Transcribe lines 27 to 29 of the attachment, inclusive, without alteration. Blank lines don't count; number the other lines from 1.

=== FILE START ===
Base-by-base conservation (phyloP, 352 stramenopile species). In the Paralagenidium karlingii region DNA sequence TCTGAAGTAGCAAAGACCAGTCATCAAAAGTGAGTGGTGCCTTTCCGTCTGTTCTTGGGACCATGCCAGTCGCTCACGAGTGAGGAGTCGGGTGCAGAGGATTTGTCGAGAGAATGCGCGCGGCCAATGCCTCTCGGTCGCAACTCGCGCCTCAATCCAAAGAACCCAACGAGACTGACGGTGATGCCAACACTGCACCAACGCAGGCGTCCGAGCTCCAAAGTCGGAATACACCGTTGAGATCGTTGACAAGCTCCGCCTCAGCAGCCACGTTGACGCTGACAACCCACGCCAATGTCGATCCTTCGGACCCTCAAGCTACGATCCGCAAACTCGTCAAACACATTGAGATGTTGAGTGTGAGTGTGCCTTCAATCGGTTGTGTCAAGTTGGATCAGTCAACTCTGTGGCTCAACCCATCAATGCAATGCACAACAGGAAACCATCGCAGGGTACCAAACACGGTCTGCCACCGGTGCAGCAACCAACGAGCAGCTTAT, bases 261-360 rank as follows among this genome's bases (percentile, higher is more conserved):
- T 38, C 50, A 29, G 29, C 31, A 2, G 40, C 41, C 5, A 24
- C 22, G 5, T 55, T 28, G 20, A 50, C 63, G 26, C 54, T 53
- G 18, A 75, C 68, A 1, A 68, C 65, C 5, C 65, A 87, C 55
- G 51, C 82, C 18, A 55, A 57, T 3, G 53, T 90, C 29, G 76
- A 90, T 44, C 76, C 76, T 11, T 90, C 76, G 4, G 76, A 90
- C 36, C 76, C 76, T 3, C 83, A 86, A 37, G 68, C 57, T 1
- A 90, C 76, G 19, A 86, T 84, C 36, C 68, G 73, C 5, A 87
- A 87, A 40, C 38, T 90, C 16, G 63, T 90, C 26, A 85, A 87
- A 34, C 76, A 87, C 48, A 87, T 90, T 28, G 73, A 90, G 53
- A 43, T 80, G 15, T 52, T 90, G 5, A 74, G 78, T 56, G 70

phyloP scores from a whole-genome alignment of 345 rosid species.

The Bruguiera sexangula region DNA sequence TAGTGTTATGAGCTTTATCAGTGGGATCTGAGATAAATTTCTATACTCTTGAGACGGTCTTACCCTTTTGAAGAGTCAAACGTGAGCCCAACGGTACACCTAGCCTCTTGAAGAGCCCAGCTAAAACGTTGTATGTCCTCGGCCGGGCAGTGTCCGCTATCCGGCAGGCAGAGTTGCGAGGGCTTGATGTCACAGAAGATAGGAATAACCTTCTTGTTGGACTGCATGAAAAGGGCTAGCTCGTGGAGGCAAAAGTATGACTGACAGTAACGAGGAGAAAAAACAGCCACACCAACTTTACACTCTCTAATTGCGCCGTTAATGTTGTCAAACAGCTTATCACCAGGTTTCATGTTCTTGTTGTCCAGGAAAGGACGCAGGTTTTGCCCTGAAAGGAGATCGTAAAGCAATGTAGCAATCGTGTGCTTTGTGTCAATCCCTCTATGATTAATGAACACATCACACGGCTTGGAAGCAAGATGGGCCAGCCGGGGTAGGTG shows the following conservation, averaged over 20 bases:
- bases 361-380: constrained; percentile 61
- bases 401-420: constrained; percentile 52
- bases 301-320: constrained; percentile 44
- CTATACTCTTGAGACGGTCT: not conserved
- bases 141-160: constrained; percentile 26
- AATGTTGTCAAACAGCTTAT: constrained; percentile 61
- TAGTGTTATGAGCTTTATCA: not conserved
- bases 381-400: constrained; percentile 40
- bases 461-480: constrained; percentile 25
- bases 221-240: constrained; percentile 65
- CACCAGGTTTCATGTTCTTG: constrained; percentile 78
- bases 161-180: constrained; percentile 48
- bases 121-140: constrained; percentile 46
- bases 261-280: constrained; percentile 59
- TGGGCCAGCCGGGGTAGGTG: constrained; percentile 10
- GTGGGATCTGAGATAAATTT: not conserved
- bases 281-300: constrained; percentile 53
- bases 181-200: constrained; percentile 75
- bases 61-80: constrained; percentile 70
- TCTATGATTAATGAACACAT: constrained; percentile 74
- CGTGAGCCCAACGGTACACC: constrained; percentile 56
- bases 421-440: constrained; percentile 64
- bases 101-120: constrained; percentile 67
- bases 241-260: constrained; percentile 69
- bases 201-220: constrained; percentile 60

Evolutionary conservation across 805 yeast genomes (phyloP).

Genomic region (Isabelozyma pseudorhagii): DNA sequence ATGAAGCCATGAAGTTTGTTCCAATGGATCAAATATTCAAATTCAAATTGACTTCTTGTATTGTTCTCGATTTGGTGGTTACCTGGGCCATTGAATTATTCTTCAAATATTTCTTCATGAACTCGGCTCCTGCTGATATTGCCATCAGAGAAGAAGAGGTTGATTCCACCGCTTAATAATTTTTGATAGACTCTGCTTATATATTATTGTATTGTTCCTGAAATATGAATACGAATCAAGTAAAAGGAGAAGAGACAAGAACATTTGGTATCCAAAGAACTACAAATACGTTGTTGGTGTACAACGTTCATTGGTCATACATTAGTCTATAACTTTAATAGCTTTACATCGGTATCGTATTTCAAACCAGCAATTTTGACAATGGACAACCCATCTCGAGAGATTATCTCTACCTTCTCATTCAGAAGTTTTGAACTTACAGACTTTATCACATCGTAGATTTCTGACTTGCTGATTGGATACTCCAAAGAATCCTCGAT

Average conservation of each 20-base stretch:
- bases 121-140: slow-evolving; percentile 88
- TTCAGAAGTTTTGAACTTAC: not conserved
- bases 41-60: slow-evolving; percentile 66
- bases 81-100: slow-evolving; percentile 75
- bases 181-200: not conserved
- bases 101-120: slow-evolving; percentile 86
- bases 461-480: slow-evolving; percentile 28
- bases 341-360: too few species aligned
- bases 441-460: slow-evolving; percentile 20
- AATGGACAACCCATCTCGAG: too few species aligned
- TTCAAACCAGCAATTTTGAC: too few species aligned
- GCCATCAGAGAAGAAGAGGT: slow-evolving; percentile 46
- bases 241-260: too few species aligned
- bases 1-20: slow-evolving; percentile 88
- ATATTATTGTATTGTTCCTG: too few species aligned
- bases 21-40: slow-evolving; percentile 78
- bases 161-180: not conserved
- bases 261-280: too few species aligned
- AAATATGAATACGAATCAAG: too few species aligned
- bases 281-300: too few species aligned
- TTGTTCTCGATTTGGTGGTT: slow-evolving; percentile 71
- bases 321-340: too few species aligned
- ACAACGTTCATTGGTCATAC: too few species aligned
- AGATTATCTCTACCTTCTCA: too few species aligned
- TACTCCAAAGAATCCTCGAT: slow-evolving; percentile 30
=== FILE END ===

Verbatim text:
- bases 261-280: constrained; percentile 59
- TGGGCCAGCCGGGGTAGGTG: constrained; percentile 10
- GTGGGATCTGAGATAAATTT: not conserved